The overlapping grip style is used by roughly 90% of professional golfers, it is considered the most reliable and best way to hold a golf club. By putting the little finger of your right hand between your left forefinger and index finger you can feel confident that the club will be held in place firmly and consistently through each swing. This is particularly useful for those with a strong tendency to slice (hit right). However some players with very flexible hands have been known to lose control of the club when using this grip.

Interlock Grip

Using the interlocking grip method, you simply place your fingers together like a puzzle, or as if you were holding hands with yourself. This has the same effect of keeping your club from flying off on its own during the swing, but feels a bit more intuitive for some players who find it hard to adjust their hands into an overlap position. A major downside to using this grip however is that you lose some independence in your hands which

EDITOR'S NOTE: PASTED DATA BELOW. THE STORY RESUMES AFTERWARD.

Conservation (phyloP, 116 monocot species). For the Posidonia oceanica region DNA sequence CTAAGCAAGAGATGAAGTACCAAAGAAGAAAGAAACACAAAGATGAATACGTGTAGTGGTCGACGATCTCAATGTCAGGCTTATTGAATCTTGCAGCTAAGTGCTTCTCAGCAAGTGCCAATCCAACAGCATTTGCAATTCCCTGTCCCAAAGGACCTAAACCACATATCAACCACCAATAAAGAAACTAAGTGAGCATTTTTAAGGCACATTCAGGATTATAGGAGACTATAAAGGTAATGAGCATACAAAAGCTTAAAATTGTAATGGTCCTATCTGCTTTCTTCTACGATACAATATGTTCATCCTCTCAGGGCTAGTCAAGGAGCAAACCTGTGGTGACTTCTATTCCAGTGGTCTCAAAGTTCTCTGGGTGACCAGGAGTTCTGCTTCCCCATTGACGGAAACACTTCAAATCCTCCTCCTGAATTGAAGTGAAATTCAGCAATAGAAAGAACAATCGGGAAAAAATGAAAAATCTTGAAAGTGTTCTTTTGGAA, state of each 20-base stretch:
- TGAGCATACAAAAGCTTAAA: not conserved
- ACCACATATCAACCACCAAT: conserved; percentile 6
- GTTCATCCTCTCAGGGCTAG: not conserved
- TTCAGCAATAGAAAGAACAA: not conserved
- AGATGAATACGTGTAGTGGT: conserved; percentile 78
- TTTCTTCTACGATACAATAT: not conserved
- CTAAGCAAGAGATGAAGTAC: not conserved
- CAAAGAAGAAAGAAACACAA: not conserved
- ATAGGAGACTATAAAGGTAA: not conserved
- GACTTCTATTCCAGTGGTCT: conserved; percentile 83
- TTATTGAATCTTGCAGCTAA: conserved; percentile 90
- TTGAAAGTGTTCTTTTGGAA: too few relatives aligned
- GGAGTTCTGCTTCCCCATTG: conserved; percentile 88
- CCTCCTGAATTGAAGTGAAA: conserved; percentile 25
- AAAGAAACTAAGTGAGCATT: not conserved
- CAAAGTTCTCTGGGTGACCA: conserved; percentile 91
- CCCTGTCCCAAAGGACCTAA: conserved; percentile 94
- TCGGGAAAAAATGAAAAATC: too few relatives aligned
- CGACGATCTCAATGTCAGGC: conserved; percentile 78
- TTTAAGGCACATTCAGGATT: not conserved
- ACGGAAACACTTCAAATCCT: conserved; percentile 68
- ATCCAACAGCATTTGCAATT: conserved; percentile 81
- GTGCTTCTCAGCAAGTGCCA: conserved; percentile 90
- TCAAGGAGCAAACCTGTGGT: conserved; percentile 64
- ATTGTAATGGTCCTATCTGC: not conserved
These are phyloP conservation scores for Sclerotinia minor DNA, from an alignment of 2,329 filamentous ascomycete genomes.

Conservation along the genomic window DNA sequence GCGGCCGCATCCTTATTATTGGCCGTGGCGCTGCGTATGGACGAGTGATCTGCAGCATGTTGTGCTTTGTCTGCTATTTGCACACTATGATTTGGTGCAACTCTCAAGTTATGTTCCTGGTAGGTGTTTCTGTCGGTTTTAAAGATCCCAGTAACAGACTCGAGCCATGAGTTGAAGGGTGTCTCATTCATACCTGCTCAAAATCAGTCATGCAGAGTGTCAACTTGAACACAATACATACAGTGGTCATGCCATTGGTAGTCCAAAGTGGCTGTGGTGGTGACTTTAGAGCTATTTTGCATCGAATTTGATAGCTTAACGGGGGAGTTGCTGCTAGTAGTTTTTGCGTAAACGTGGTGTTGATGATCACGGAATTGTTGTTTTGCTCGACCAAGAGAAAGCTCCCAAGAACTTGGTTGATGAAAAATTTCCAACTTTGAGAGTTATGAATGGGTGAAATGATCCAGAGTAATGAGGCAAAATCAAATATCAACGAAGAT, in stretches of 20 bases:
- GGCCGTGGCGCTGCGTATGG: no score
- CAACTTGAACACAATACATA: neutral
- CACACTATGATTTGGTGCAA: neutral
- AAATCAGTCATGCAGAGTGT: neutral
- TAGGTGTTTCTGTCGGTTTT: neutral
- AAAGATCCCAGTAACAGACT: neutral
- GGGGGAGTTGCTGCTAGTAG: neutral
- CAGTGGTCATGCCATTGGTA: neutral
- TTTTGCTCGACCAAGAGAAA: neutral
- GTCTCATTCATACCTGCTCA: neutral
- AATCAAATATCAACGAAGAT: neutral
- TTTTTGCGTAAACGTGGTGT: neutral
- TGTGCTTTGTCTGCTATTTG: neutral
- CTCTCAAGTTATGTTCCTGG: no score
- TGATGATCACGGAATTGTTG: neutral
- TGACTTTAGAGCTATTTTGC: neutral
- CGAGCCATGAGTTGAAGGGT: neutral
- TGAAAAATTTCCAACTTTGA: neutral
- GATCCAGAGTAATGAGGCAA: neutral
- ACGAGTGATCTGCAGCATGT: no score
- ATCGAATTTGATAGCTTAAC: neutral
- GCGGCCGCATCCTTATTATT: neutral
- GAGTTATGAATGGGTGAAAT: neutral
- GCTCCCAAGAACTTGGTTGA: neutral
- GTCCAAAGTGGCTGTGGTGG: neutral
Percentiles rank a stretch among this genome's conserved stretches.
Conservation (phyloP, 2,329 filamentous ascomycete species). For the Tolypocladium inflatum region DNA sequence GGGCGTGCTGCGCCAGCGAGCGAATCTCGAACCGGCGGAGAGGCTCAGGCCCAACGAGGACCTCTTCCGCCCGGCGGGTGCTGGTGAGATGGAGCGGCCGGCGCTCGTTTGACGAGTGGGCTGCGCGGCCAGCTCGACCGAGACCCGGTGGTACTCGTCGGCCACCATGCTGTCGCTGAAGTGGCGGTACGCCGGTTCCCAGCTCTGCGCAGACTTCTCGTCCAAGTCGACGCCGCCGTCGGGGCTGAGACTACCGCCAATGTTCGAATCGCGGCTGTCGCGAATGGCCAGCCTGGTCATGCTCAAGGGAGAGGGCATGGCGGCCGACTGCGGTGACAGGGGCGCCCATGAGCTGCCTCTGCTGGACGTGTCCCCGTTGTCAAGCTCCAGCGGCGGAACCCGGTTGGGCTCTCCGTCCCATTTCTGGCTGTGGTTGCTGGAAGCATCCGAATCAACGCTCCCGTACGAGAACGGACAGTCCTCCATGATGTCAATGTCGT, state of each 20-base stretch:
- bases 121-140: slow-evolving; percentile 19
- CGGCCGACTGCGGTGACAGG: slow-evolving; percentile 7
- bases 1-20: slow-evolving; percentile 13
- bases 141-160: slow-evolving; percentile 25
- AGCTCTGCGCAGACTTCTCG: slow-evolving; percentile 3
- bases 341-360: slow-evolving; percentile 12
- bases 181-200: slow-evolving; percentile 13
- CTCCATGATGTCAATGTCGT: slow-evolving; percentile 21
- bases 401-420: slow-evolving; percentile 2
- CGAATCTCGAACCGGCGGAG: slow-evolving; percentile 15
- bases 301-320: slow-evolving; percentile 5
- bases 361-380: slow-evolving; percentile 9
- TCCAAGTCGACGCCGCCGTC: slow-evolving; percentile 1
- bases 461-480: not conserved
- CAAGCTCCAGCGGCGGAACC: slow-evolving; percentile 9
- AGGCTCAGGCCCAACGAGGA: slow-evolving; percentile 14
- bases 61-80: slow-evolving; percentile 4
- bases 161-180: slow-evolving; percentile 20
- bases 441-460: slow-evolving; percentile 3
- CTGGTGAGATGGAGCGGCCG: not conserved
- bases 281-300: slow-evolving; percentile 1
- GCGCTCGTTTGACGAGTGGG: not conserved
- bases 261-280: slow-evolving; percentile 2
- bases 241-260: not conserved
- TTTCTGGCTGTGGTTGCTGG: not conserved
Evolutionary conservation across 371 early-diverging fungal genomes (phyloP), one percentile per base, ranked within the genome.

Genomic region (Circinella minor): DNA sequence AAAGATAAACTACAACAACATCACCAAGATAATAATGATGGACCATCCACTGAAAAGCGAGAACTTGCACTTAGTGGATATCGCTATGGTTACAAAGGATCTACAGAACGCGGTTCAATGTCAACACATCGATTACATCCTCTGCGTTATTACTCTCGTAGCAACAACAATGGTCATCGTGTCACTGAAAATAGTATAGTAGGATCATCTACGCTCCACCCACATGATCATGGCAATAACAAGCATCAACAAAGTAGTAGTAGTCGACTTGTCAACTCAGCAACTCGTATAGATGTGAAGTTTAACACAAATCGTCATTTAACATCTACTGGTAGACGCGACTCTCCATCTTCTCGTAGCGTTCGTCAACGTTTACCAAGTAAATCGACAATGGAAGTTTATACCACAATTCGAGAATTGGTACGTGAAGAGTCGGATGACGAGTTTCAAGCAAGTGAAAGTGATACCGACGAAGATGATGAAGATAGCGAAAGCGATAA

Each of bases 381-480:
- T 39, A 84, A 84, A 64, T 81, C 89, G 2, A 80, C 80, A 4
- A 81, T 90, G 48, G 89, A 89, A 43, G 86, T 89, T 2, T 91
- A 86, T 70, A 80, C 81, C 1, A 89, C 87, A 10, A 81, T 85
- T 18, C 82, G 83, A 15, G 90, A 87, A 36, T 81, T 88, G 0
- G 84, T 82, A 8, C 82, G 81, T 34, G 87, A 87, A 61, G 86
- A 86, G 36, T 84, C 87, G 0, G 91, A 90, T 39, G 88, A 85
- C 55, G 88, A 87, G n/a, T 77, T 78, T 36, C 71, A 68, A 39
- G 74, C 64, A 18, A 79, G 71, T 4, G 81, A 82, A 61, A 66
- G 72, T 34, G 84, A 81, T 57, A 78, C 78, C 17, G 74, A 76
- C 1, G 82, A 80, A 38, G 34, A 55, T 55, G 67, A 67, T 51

**BASIC GOLF GRIP PROCEDURE**

Place the club in the fingers of your left hand (for a right-handed player), with the thumb pointing down the shaft. Then place your right hand on the club. The “V’s” created by the thumb and forefinger of each hand should point between your chin and nose. If you look down at your hands from this position, you will see that they are interlocked.

A strong grip, with both “V’s” pointing to your body, is played by those who hook or slice the ball, as well as by many professionals who can control their shots enough not to hook or slice too often. A weak grip, with both “V’s” pointing up toward your head, is played by people who fade or draw the ball but rarely hook or slice.